The incidence of atrial fibrillation has grown in the past few years—and it is now the most common sustained cardiac arrhythmia in the world. Healthcare experts don’t see things getting much better, either. By 2050, the number of patients with atrial fibrillation is expected to double to an estimated 12 million to 16 million, according to recent data.
And so, researchers are focusing on developing prediction tools for atrial fibrillation, which could help identify high-risk patients and manage patients with the disease. One such risk model, though, might not be as effective as once thought.
Lead researcher Matthew J. Kolek, MD, of Vanderbilt University in Nashville, Tennessee, and colleagues recently evaluated more than 30,000 decertified electronic medical records (EMRs) of adults who were at least 40 years old and had no history of atrial fibrillation. They also assessed a risk model that researchers from the CHARGE-AF (Cohorts for Heart and Aging Research in Genomic Epidemiology–Atrial Fibrillation) trial developed in 2012 using pooled data from prospective cohort studies. The results were published in JAMA Cardiology Oct. 12.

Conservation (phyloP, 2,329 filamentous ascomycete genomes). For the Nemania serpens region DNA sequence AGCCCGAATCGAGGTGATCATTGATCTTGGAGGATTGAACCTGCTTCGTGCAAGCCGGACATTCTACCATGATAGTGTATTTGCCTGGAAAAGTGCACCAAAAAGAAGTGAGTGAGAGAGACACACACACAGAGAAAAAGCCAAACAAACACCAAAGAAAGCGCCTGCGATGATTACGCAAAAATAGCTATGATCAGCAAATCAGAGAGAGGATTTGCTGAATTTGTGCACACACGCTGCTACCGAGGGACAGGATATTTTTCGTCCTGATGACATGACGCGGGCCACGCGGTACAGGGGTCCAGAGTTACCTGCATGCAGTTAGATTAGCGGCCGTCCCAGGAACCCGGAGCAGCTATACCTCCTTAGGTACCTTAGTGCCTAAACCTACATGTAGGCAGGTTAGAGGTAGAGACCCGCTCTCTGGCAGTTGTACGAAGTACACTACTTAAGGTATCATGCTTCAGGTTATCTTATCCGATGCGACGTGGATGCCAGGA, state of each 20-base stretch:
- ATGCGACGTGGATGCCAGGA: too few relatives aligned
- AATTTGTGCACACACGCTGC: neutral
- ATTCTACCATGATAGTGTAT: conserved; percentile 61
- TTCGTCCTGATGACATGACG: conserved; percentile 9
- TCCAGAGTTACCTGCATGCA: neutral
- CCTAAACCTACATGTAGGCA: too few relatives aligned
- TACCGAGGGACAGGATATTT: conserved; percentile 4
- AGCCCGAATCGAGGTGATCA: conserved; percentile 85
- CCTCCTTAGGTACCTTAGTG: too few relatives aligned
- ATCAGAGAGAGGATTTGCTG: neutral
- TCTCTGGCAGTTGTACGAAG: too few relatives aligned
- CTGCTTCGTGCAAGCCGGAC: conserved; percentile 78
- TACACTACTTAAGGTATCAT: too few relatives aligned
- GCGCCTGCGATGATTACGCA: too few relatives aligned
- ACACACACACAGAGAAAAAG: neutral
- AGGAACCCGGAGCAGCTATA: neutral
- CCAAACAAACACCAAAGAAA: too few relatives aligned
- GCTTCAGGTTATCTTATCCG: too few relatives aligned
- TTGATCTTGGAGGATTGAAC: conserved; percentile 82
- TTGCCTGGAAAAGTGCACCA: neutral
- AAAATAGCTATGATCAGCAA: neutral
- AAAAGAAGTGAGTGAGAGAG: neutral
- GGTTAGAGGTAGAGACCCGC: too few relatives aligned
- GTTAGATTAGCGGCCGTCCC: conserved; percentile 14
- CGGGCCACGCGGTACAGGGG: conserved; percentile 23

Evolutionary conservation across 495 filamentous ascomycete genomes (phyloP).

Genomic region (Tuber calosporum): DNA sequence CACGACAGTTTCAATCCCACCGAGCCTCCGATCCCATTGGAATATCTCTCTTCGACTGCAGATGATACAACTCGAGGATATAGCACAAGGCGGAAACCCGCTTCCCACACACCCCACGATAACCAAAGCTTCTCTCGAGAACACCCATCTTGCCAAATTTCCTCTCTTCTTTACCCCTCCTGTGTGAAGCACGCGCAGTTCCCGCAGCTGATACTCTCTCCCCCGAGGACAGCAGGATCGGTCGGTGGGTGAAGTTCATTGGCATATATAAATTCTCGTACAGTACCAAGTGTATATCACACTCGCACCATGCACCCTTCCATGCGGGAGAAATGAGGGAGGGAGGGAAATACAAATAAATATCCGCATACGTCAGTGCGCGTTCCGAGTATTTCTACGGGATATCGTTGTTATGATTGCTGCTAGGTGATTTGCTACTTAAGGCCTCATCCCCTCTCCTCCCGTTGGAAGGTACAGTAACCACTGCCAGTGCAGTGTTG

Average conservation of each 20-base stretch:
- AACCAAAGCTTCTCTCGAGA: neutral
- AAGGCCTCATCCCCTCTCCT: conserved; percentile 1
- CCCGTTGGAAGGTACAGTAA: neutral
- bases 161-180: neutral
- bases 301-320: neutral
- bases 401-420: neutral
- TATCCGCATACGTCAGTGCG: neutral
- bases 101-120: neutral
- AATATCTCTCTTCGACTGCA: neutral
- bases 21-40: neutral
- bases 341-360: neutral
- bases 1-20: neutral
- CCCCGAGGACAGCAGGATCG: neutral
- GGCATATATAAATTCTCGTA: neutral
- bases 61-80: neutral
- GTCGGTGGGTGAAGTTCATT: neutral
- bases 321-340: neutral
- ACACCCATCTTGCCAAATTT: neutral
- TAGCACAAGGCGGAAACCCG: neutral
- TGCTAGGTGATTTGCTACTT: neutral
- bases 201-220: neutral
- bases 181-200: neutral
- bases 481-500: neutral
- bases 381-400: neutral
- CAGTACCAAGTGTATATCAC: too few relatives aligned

After a mean follow-up period of 4.8 years, 7.3 percent of patients developed atrial fibrillation. The researchers found that the full and simple CHARGE-AF risk models had poor calibration in this patient population. The models underpredicted atrial fibrillation in low-risk patients and overpredicted atrial fibrillation in high-risk patients. The simple model did not include electrocardiogram predictors.
Based on their findings, the researchers mentioned that EMRs could be used to evaluate existing prediction models and develop new models and be incorporated into clinical practice to prospectively identify people at high risk of atrial fibrillation and other diseases.
“The models performed poorly in our EMR cohort, illustrating the difficulty of applying risk models developed within prospective cohort studies to a real-world EMR context,” the researchers wrote. “Risk models for the development of [atrial fibrillation] or other complex disorders are unlikely to be widely used in clinical care unless they can be incorporated into EMR systems. Risk models, therefore, should be derived from and validated in different EMR cohorts, with the goal of prospectively and automatically identifying individuals at high risk for [atrial fibrillation] and implementing personalized strategies for primary prevention.”